This wasn't something that could be worked out with a ruler: my eyesight isn't that good (nobody's is in publishing). This applies to both the inner pages and the cover. In both cases the anthology wants to carry on with its plan of looking as much like a normal paperback book as possible: something that won't tear or fall to bits, but not something you can't pick up without back support.

The standard weights for this are 80gsm or 90gsm (grammes per square metre) for inside pages and 300gsm for the cover. That'll do us. The 80/90 decision will come down to price - 90 would be pleasant, if we can afford it.

There are various fancier forms available, but the basic, classic, standard, call-it-what-you-will version is perfect binding, as seen in most paperbacks: the pages are just glued into the cover. I have no idea why the cheapest form is called 'perfect'.

Colours and contents
Our inside is going to be all black and white, and nearly all text. Ideally we'd like to include black and white photos of the authors, but that will depend on what the printers can offer, and, more importantly, how much it costs. For covers we want the option of being full-colour, which in printing terms means four-colour - CMYK (cyan, magenta, yellow and, er, black).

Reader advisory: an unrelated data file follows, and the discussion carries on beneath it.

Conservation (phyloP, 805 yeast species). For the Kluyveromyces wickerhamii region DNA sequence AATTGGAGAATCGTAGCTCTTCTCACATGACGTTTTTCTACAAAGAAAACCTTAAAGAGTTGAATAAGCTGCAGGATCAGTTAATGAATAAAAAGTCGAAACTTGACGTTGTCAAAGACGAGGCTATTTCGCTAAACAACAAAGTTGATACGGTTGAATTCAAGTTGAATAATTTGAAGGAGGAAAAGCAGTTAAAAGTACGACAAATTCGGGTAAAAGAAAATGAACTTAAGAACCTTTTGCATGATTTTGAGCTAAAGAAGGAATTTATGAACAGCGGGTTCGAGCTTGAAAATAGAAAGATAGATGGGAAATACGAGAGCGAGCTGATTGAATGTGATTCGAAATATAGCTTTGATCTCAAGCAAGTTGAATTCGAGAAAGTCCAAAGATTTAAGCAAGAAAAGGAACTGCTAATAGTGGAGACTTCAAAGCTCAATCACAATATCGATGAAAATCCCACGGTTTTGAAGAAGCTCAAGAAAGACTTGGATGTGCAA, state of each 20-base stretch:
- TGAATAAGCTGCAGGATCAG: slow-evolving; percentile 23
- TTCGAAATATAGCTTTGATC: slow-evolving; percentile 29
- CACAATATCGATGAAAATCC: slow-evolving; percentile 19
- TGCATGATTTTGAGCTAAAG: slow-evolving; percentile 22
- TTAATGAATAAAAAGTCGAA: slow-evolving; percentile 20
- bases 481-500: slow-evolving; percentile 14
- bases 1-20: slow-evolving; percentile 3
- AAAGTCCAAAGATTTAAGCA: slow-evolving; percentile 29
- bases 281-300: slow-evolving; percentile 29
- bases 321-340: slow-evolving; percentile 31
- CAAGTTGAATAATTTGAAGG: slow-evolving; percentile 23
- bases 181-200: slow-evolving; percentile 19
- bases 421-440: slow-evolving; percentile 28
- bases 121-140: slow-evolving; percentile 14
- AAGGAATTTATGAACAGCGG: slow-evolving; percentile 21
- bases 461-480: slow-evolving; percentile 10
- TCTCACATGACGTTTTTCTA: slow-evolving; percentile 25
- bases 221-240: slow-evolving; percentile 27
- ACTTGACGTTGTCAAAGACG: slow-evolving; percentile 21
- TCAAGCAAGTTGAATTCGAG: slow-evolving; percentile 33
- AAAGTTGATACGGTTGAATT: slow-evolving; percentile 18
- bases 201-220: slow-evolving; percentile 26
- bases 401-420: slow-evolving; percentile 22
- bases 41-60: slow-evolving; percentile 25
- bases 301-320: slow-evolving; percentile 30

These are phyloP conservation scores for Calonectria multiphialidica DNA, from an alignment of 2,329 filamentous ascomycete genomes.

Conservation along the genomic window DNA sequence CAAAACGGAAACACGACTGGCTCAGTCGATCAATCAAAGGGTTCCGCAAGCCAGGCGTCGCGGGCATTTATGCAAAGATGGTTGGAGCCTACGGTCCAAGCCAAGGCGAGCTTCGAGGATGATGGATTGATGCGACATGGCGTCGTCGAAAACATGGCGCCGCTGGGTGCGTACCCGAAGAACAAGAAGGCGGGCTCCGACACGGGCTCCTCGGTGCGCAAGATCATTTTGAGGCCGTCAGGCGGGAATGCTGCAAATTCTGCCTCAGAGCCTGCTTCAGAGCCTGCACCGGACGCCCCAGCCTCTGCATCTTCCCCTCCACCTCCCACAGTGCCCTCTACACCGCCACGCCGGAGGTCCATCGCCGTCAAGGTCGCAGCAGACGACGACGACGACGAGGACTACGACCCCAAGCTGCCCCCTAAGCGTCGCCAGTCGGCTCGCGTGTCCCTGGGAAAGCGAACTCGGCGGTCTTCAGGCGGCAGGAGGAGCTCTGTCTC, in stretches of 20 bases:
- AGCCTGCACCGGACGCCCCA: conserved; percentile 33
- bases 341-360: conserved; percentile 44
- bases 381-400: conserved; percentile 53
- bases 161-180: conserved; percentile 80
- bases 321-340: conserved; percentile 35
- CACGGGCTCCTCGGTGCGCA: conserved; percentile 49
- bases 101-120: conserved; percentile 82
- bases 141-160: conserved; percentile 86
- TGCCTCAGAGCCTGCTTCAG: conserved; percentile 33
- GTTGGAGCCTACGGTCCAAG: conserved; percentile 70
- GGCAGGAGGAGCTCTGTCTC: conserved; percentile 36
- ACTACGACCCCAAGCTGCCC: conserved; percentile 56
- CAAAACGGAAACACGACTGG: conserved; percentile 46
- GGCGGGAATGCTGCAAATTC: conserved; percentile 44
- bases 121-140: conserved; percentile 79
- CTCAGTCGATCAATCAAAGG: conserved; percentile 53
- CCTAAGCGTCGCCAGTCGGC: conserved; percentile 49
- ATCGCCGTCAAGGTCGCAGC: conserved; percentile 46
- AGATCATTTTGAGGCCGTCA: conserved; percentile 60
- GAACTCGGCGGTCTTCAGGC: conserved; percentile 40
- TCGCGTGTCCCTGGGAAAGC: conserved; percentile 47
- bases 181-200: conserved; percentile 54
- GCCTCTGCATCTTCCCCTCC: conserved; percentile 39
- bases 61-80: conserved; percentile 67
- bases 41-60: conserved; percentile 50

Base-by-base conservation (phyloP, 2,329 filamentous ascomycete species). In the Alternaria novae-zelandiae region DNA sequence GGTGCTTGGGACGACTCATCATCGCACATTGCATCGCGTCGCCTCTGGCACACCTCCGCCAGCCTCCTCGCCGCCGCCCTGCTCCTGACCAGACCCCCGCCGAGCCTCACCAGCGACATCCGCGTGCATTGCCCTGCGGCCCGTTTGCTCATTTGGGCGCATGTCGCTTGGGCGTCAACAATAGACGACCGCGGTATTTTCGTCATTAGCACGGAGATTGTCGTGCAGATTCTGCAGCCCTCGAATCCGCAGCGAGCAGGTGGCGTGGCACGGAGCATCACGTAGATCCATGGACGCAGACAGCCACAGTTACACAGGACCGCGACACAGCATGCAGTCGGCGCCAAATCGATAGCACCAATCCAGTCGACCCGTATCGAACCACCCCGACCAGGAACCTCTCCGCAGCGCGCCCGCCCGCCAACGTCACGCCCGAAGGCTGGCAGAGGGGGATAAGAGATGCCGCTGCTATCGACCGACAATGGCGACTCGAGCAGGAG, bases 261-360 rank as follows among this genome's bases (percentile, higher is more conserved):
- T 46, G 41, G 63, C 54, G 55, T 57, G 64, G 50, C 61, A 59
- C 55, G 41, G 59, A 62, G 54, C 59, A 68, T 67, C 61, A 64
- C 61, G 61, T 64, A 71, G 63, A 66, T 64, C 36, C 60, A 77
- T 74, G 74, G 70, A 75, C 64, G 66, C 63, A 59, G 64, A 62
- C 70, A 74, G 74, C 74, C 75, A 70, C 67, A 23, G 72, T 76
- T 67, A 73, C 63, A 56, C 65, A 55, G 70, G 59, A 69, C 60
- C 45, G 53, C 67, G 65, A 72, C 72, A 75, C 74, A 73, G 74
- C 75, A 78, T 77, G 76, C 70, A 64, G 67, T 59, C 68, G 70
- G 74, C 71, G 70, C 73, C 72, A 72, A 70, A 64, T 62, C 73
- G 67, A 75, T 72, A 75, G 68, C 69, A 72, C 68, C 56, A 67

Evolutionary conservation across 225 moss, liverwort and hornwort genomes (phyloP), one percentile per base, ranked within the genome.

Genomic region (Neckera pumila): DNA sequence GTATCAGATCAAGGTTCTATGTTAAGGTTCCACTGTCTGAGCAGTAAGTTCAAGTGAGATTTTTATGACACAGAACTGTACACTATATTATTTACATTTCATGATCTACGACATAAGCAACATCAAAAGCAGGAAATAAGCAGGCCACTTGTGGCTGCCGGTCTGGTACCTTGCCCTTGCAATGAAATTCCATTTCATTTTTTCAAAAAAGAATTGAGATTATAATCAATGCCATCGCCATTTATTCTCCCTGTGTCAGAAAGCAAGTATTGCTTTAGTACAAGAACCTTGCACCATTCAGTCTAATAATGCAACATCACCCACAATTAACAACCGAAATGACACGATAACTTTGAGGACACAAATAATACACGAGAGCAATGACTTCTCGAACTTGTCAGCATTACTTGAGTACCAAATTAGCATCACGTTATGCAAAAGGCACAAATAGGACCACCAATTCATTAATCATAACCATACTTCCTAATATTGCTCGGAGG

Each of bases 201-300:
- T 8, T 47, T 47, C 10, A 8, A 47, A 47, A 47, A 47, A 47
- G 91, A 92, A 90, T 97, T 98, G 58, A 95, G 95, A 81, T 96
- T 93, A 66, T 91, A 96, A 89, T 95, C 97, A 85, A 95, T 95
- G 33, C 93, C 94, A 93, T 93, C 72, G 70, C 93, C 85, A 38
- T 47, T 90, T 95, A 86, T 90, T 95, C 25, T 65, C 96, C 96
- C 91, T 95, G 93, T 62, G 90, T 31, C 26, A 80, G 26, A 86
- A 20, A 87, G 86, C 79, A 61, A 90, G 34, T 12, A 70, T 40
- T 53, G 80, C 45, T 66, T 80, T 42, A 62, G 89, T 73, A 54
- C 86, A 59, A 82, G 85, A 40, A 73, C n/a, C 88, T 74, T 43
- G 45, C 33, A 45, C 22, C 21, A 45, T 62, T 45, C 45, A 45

Next you get in touch with a few printers, preferably those specialising in short print runs, and see what they'll charge for 150 copies, 400 pages, 80/90gsm b&w text pages, 300gsm CMYK covers, perfect bound, delivered to one address.

Typically, you're looking at around £675.

However, there are other costs too. The main one, if we want to make this an official book, which we do, is an ISBN number. By an 'official book' I mean one that turns up on computer systems, one that gets dumped in copyright libraries, one that's searchable, buyable, identifiable and so on. One you can find on LibraryThing. Basically, a national insurance number for a book.

This is one area where self-publishing companies get one up on us: they normally include the ISBN in their costs, because they print shedloads of books and thus buy the numbers in bulk. We just want the one. The grandmasters of ISBN, Nielsen, will sell us ten for around £120. Harrumph. Suppose we'll just have to hope that the anthology can keep going for a few years to get our money's worth.

This gives an overall printing cost of roughly £800. Selling the books at £9 a pop (sorry, I mean £8.99) that means we'd be breaking even at around 90 copies sold. With 31 authors on board, and each of us allegedly possessing at least several friends, relatives or other bullyable people, with any luck we should be able to reach a point where we have a bit of spare cash left over to start funding postage of free copies to agents and whatnot.

Once that's done, we start sneaking glances at Kindles, with avarice in our eyes...

Full disclosure
Money is complicated. My brain is not. As a result, this is probably all wrong. If I've added it up wrong and wind up living in a bin I will attempt to explain what awful and unexpected problem ruined everything. Assuming the bin has internet access, anyway.